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You are here : 3-RX.com > Medical Encyclopedia > Diseases and Conditions > Hepatitis A
      Category : Health Centers > Digestive System

Hepatitis A

Alternate Names : Hepatovirus Infection

Overview, Causes, & Risk Factors | Symptoms & Signs | Diagnosis & Tests | Prevention & Expectations | Treatment & Monitoring

Hepatitis A is an infection and inflammation of the liver caused by the hepatitis A virus. It is one of several types of hepatitis.

What is going on in the body?

The liver is an important organ located in the upper right quadrant of the abdomen. It is responsible for:

  • filtering the blood
  • making bile, a substance that aids in digestion and helps rid the body of harmful substances
  • processing fats and sugars, helping the body store energy for later use
  • making important proteins, such as those involved in blood clotting
  • metabolizing many medications, such as barbiturates, sedatives, and amphetamines
  • storing vitamins A, B12, D, and several of the B-complex vitamins. The liver also stores iron and copper.
  • The liver is susceptible to hepatitis viruses. A hepatitis virus can cause sudden, severe inflammation of the liver cells. Infection can occur at any age. Classic yellowing of the eyes and skin, called jaundice, is usually the first sign of a problem. Hepatitis A does not cause problems or disease in other parts of the body, as other hepatitis viruses can.

    After exposure to the virus, the hepatitis usually occurs within 2 to 4 weeks. In industrialized countries, hepatitis A usually occurs in an epidemic setting. This is a cluster of cases in a population that has previously been unexposed. These cases in an epidemic can have a common source of exposure.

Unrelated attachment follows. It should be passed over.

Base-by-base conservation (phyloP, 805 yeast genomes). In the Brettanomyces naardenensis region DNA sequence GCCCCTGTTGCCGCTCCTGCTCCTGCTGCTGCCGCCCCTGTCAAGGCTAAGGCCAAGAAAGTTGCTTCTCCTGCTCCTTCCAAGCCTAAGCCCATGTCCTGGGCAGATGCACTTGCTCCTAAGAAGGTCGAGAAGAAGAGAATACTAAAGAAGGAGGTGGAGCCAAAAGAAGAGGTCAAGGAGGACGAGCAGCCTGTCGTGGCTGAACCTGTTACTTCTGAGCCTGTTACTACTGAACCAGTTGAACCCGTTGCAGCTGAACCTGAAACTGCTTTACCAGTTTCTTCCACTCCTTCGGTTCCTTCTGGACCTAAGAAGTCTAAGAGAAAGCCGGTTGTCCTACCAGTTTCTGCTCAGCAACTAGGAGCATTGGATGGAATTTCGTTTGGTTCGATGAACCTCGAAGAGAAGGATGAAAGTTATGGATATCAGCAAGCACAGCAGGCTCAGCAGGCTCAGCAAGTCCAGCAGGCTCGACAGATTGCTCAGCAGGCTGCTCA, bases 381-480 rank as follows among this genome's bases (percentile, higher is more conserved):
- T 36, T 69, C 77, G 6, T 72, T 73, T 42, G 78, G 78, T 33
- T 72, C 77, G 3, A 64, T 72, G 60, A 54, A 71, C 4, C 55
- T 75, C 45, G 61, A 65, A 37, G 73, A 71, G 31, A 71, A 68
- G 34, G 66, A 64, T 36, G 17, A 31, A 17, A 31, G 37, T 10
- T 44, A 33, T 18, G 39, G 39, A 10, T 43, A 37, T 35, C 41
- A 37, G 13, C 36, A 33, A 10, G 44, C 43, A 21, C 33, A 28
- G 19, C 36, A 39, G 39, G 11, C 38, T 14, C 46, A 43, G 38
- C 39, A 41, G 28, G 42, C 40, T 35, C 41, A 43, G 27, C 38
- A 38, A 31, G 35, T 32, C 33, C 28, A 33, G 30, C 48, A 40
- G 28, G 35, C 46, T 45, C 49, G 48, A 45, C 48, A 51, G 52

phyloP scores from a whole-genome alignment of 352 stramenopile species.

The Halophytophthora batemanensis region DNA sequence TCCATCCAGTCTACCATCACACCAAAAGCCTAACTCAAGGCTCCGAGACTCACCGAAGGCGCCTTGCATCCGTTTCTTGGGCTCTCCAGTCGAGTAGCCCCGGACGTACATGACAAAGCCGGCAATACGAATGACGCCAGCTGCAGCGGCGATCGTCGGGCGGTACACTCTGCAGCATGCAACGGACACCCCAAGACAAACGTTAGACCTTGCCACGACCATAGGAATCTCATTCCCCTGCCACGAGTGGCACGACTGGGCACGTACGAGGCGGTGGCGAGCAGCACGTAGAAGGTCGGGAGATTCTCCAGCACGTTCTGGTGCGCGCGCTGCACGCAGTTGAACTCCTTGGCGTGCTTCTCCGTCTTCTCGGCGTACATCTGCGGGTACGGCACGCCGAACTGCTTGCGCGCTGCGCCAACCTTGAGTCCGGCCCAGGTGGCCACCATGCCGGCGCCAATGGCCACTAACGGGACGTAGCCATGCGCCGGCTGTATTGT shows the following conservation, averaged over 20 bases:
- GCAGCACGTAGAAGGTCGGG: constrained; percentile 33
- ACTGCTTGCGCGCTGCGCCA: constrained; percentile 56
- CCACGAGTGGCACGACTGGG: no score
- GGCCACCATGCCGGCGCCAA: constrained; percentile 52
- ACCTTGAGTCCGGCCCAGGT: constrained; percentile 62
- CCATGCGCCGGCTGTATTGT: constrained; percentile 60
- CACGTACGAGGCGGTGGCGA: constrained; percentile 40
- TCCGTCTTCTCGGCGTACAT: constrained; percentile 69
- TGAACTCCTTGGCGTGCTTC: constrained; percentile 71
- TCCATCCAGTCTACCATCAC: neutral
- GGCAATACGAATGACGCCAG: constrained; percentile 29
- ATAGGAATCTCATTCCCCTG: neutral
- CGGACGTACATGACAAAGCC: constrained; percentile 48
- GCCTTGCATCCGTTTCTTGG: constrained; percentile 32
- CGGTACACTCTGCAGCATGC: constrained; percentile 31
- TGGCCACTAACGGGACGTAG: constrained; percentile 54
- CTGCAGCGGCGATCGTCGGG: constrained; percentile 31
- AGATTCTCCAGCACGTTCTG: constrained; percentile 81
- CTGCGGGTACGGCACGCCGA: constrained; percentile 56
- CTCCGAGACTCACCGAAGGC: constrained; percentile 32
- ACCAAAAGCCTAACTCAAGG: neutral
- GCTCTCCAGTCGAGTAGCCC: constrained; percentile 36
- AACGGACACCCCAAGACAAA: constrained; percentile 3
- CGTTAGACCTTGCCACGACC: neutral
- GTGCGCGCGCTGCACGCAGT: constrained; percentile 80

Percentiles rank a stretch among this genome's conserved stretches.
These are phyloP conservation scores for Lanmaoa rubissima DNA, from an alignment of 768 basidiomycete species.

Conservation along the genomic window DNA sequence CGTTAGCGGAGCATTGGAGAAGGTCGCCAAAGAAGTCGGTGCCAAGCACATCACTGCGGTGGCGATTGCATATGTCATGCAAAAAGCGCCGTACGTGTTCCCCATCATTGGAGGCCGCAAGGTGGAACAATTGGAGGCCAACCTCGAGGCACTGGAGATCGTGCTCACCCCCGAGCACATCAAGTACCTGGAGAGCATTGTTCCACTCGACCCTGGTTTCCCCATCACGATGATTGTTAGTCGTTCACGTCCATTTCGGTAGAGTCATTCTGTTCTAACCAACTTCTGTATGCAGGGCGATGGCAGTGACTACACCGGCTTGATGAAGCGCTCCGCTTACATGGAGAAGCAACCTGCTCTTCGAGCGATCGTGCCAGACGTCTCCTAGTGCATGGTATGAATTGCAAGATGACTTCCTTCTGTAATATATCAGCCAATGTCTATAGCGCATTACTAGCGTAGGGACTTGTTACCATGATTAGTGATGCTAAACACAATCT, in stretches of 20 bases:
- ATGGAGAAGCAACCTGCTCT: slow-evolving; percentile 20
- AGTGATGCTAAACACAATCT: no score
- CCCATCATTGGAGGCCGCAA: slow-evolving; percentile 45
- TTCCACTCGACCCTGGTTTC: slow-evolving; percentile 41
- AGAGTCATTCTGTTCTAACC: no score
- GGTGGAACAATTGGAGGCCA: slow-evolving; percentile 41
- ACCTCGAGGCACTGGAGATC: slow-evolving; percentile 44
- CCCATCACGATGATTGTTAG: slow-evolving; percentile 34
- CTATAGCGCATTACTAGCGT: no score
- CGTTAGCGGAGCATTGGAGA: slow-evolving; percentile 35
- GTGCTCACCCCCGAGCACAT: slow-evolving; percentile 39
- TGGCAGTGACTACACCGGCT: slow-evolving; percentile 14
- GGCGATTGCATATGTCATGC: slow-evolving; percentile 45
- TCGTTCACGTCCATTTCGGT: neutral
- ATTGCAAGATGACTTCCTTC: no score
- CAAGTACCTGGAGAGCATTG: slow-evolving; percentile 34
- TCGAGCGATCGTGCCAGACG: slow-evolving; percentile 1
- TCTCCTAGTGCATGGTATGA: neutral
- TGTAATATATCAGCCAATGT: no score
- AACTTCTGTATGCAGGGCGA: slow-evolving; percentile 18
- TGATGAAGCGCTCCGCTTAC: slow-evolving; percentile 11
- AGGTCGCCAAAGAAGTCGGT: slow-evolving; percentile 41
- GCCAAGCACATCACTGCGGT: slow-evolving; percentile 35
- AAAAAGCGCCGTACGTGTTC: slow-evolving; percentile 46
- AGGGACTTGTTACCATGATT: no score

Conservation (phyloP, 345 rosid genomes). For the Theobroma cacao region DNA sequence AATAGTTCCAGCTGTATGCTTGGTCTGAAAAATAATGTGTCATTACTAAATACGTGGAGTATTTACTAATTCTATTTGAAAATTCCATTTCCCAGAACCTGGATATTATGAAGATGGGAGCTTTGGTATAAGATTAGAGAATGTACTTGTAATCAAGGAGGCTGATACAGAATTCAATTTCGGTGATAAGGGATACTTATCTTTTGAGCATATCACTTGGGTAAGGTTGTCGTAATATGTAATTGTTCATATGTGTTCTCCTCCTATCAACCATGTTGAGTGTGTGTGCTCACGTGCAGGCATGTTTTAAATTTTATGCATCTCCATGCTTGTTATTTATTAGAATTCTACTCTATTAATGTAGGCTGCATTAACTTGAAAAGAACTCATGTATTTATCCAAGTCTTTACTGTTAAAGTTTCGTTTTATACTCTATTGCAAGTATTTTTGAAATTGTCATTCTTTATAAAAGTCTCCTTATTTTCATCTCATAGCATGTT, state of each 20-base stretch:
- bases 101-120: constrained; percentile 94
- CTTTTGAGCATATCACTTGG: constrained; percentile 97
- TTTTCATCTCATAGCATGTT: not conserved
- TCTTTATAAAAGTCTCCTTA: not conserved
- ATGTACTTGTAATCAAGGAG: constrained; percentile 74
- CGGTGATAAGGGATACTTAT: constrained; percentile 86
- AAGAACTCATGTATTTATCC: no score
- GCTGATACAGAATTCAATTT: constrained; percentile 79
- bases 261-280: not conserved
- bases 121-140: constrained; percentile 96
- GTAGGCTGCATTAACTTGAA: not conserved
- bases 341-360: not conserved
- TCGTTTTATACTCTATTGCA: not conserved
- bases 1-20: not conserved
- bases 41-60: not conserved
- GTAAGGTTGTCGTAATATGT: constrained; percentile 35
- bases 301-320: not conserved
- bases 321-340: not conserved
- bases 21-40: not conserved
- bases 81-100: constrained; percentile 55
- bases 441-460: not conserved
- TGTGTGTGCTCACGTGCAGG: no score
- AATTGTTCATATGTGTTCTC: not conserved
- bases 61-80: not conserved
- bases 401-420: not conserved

Some parts of the world have persistent, ongoing cases in a large part of the population. This hepatitis, called endemic hepatitis A, occurs in nonindustrialized countries.

    What are the causes and risks of the infection?

    Hepatitis A is generally spread by food and water that is contaminated with the virus from an infected person. Rarely, it is spread when a person is exposed to the blood of another person with acute hepatitis. The following groups have a higher risk for this disease:

  • military personnel
  • homosexual males
  • travelers to Third World countries


    Next section


    Hepatitis A: Symptoms & Signs

    Author: Thomas Fisher, MD
    Reviewer: Eileen McLaughlin, RN, BSN
    Date Reviewed: 07/13/01

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